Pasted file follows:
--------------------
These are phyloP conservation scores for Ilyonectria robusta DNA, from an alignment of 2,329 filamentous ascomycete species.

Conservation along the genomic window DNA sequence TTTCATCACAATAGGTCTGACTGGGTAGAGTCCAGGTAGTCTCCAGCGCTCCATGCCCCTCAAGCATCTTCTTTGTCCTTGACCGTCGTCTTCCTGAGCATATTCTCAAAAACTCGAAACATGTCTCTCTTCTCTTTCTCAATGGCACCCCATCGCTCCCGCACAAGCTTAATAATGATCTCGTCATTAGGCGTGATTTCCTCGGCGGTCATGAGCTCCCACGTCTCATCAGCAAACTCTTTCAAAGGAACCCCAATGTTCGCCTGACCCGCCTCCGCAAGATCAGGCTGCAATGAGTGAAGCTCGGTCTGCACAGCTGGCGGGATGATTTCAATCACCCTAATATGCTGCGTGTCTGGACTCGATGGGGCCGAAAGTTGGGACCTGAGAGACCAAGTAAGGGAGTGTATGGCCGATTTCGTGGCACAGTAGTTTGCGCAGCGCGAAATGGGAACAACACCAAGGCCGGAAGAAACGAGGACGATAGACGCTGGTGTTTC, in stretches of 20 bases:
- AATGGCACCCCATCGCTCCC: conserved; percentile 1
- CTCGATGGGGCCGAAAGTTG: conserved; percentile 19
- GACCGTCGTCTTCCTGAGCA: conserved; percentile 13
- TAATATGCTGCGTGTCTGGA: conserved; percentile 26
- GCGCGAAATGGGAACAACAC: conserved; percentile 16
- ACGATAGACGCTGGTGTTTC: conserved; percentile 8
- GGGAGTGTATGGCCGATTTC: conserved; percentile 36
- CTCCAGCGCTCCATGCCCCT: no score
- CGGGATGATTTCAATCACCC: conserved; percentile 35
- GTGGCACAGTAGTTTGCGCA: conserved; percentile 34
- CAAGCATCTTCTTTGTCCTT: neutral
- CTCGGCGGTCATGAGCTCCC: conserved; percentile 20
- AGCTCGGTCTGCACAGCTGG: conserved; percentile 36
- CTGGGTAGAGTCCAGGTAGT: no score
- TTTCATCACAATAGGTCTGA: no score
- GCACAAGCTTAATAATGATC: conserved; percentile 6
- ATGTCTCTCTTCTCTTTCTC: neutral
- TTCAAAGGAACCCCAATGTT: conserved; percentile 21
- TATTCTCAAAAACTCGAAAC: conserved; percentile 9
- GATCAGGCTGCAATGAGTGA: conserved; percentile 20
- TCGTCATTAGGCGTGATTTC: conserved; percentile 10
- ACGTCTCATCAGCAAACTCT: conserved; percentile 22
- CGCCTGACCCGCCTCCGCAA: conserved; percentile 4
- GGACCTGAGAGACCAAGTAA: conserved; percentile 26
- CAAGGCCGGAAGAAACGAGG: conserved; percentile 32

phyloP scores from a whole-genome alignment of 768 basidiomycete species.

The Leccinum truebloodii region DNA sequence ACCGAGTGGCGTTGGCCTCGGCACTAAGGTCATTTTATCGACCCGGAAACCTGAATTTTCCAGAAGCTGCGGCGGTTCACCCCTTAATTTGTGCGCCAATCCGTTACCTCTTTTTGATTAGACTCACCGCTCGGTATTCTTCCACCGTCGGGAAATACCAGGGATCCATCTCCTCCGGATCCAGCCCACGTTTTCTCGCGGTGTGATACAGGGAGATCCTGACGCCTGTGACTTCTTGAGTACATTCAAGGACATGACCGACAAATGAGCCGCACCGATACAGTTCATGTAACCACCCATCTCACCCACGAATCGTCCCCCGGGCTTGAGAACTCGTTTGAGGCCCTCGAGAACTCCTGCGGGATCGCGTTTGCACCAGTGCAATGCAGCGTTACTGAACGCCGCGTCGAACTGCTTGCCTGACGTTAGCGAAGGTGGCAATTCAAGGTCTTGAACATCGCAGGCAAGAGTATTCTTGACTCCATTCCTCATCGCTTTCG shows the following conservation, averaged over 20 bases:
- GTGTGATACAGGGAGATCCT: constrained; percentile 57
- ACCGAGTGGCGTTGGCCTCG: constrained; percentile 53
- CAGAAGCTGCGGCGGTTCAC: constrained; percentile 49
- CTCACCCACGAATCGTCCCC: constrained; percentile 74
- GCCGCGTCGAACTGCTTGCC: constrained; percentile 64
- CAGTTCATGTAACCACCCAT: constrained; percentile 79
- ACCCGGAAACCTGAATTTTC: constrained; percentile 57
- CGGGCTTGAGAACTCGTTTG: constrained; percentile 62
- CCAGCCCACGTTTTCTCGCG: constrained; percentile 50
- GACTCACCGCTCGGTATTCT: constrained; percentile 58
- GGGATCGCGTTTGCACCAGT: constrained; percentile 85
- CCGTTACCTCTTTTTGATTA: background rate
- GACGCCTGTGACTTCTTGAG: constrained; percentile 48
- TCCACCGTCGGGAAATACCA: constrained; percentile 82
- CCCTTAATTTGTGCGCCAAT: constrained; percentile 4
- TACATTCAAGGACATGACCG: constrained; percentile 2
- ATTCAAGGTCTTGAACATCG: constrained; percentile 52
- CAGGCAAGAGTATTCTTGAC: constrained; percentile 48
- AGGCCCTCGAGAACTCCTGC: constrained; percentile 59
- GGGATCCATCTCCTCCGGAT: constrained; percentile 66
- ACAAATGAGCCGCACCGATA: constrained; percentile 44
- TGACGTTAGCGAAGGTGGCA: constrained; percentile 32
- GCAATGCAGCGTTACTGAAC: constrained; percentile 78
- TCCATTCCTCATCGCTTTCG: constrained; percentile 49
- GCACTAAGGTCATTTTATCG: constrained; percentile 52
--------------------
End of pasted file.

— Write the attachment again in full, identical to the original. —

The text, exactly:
These are phyloP conservation scores for Ilyonectria robusta DNA, from an alignment of 2,329 filamentous ascomycete species.

Conservation along the genomic window DNA sequence TTTCATCACAATAGGTCTGACTGGGTAGAGTCCAGGTAGTCTCCAGCGCTCCATGCCCCTCAAGCATCTTCTTTGTCCTTGACCGTCGTCTTCCTGAGCATATTCTCAAAAACTCGAAACATGTCTCTCTTCTCTTTCTCAATGGCACCCCATCGCTCCCGCACAAGCTTAATAATGATCTCGTCATTAGGCGTGATTTCCTCGGCGGTCATGAGCTCCCACGTCTCATCAGCAAACTCTTTCAAAGGAACCCCAATGTTCGCCTGACCCGCCTCCGCAAGATCAGGCTGCAATGAGTGAAGCTCGGTCTGCACAGCTGGCGGGATGATTTCAATCACCCTAATATGCTGCGTGTCTGGACTCGATGGGGCCGAAAGTTGGGACCTGAGAGACCAAGTAAGGGAGTGTATGGCCGATTTCGTGGCACAGTAGTTTGCGCAGCGCGAAATGGGAACAACACCAAGGCCGGAAGAAACGAGGACGATAGACGCTGGTGTTTC, in stretches of 20 bases:
- AATGGCACCCCATCGCTCCC: conserved; percentile 1
- CTCGATGGGGCCGAAAGTTG: conserved; percentile 19
- GACCGTCGTCTTCCTGAGCA: conserved; percentile 13
- TAATATGCTGCGTGTCTGGA: conserved; percentile 26
- GCGCGAAATGGGAACAACAC: conserved; percentile 16
- ACGATAGACGCTGGTGTTTC: conserved; percentile 8
- GGGAGTGTATGGCCGATTTC: conserved; percentile 36
- CTCCAGCGCTCCATGCCCCT: no score
- CGGGATGATTTCAATCACCC: conserved; percentile 35
- GTGGCACAGTAGTTTGCGCA: conserved; percentile 34
- CAAGCATCTTCTTTGTCCTT: neutral
- CTCGGCGGTCATGAGCTCCC: conserved; percentile 20
- AGCTCGGTCTGCACAGCTGG: conserved; percentile 36
- CTGGGTAGAGTCCAGGTAGT: no score
- TTTCATCACAATAGGTCTGA: no score
- GCACAAGCTTAATAATGATC: conserved; percentile 6
- ATGTCTCTCTTCTCTTTCTC: neutral
- TTCAAAGGAACCCCAATGTT: conserved; percentile 21
- TATTCTCAAAAACTCGAAAC: conserved; percentile 9
- GATCAGGCTGCAATGAGTGA: conserved; percentile 20
- TCGTCATTAGGCGTGATTTC: conserved; percentile 10
- ACGTCTCATCAGCAAACTCT: conserved; percentile 22
- CGCCTGACCCGCCTCCGCAA: conserved; percentile 4
- GGACCTGAGAGACCAAGTAA: conserved; percentile 26
- CAAGGCCGGAAGAAACGAGG: conserved; percentile 32

phyloP scores from a whole-genome alignment of 768 basidiomycete species.

The Leccinum truebloodii region DNA sequence ACCGAGTGGCGTTGGCCTCGGCACTAAGGTCATTTTATCGACCCGGAAACCTGAATTTTCCAGAAGCTGCGGCGGTTCACCCCTTAATTTGTGCGCCAATCCGTTACCTCTTTTTGATTAGACTCACCGCTCGGTATTCTTCCACCGTCGGGAAATACCAGGGATCCATCTCCTCCGGATCCAGCCCACGTTTTCTCGCGGTGTGATACAGGGAGATCCTGACGCCTGTGACTTCTTGAGTACATTCAAGGACATGACCGACAAATGAGCCGCACCGATACAGTTCATGTAACCACCCATCTCACCCACGAATCGTCCCCCGGGCTTGAGAACTCGTTTGAGGCCCTCGAGAACTCCTGCGGGATCGCGTTTGCACCAGTGCAATGCAGCGTTACTGAACGCCGCGTCGAACTGCTTGCCTGACGTTAGCGAAGGTGGCAATTCAAGGTCTTGAACATCGCAGGCAAGAGTATTCTTGACTCCATTCCTCATCGCTTTCG shows the following conservation, averaged over 20 bases:
- GTGTGATACAGGGAGATCCT: constrained; percentile 57
- ACCGAGTGGCGTTGGCCTCG: constrained; percentile 53
- CAGAAGCTGCGGCGGTTCAC: constrained; percentile 49
- CTCACCCACGAATCGTCCCC: constrained; percentile 74
- GCCGCGTCGAACTGCTTGCC: constrained; percentile 64
- CAGTTCATGTAACCACCCAT: constrained; percentile 79
- ACCCGGAAACCTGAATTTTC: constrained; percentile 57
- CGGGCTTGAGAACTCGTTTG: constrained; percentile 62
- CCAGCCCACGTTTTCTCGCG: constrained; percentile 50
- GACTCACCGCTCGGTATTCT: constrained; percentile 58
- GGGATCGCGTTTGCACCAGT: constrained; percentile 85
- CCGTTACCTCTTTTTGATTA: background rate
- GACGCCTGTGACTTCTTGAG: constrained; percentile 48
- TCCACCGTCGGGAAATACCA: constrained; percentile 82
- CCCTTAATTTGTGCGCCAAT: constrained; percentile 4
- TACATTCAAGGACATGACCG: constrained; percentile 2
- ATTCAAGGTCTTGAACATCG: constrained; percentile 52
- CAGGCAAGAGTATTCTTGAC: constrained; percentile 48
- AGGCCCTCGAGAACTCCTGC: constrained; percentile 59
- GGGATCCATCTCCTCCGGAT: constrained; percentile 66
- ACAAATGAGCCGCACCGATA: constrained; percentile 44
- TGACGTTAGCGAAGGTGGCA: constrained; percentile 32
- GCAATGCAGCGTTACTGAAC: constrained; percentile 78
- TCCATTCCTCATCGCTTTCG: constrained; percentile 49
- GCACTAAGGTCATTTTATCG: constrained; percentile 52